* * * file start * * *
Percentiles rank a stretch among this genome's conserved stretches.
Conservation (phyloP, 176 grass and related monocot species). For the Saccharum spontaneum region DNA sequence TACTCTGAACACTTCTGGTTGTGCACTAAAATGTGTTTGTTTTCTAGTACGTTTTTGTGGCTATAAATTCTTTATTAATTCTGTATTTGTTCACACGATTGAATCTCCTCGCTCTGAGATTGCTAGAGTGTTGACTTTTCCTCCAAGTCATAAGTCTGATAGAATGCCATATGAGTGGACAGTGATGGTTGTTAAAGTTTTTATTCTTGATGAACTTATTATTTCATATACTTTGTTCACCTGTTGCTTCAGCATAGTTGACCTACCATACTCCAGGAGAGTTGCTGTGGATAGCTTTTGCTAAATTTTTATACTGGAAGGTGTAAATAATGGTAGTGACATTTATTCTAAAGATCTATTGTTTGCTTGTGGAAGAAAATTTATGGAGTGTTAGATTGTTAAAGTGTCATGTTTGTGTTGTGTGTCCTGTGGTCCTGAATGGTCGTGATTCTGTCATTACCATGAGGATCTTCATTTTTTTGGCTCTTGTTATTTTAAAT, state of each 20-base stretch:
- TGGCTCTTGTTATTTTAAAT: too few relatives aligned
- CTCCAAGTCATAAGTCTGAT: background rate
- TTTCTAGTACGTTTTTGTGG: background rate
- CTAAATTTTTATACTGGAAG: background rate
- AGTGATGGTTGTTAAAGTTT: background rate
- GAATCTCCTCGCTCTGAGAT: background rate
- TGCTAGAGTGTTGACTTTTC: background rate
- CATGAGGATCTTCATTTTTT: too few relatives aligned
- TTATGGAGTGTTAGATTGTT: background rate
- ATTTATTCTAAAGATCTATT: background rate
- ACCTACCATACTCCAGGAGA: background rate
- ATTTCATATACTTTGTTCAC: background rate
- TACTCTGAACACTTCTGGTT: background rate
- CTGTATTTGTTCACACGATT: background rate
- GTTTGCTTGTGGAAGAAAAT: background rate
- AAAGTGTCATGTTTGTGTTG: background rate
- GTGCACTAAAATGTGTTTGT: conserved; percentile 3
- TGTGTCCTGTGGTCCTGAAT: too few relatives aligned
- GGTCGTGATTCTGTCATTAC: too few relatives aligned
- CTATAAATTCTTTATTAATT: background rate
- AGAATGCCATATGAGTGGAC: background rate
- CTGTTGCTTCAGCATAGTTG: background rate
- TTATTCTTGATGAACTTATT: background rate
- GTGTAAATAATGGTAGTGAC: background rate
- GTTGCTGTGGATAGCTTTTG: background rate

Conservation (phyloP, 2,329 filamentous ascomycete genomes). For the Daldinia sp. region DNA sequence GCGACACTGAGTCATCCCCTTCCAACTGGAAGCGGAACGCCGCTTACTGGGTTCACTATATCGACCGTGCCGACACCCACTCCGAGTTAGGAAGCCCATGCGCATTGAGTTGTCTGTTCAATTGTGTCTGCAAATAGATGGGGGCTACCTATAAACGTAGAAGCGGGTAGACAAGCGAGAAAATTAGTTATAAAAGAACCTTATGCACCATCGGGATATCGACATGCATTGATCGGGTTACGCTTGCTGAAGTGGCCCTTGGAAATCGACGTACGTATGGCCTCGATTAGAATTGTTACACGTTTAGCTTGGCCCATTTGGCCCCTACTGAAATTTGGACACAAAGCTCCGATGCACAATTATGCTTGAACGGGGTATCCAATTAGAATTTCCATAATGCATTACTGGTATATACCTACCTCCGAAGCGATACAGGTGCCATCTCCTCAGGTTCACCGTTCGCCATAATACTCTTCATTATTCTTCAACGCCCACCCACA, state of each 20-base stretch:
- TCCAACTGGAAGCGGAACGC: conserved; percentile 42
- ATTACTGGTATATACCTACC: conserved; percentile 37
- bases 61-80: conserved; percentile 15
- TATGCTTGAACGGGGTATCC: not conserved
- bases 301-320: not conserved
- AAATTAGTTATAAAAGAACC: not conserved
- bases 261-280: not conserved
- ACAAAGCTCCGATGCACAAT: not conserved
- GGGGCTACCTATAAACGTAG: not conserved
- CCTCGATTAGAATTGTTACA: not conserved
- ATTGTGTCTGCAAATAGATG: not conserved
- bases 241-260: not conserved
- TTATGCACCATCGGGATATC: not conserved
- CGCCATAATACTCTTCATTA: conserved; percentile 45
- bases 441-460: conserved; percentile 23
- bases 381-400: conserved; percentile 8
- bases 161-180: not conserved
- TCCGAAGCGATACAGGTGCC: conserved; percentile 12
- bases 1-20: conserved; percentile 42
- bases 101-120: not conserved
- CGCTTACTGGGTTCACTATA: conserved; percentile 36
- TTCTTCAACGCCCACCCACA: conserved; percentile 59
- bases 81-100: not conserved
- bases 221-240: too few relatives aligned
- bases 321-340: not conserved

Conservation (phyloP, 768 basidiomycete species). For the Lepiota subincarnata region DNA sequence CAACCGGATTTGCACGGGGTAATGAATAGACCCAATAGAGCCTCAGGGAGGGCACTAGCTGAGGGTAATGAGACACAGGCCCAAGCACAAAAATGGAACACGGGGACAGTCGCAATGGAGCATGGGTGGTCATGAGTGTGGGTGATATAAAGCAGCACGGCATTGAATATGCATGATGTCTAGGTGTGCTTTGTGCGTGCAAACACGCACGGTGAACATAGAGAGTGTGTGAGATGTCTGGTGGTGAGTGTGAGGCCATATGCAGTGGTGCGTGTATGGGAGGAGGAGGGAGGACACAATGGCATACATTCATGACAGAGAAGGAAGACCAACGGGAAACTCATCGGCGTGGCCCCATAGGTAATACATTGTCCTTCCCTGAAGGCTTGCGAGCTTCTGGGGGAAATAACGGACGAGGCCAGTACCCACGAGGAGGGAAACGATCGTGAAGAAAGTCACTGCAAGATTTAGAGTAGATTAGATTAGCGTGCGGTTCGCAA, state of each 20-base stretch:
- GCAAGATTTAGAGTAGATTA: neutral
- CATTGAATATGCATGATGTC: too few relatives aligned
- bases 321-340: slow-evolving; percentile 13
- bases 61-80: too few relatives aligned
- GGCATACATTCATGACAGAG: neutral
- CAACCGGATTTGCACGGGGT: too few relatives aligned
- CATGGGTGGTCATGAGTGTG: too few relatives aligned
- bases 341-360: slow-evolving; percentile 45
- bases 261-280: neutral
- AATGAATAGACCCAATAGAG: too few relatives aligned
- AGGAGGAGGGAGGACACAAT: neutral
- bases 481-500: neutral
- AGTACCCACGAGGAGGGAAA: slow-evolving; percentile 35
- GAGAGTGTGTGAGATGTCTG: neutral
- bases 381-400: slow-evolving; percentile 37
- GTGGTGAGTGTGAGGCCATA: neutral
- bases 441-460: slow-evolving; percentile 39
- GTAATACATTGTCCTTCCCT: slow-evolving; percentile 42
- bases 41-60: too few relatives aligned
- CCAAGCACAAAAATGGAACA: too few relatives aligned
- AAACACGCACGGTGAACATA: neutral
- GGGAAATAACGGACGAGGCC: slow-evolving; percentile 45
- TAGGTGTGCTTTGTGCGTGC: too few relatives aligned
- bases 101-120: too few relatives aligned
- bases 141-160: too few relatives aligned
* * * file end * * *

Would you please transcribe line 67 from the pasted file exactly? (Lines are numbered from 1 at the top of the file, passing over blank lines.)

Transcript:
- AGTACCCACGAGGAGGGAAA: slow-evolving; percentile 35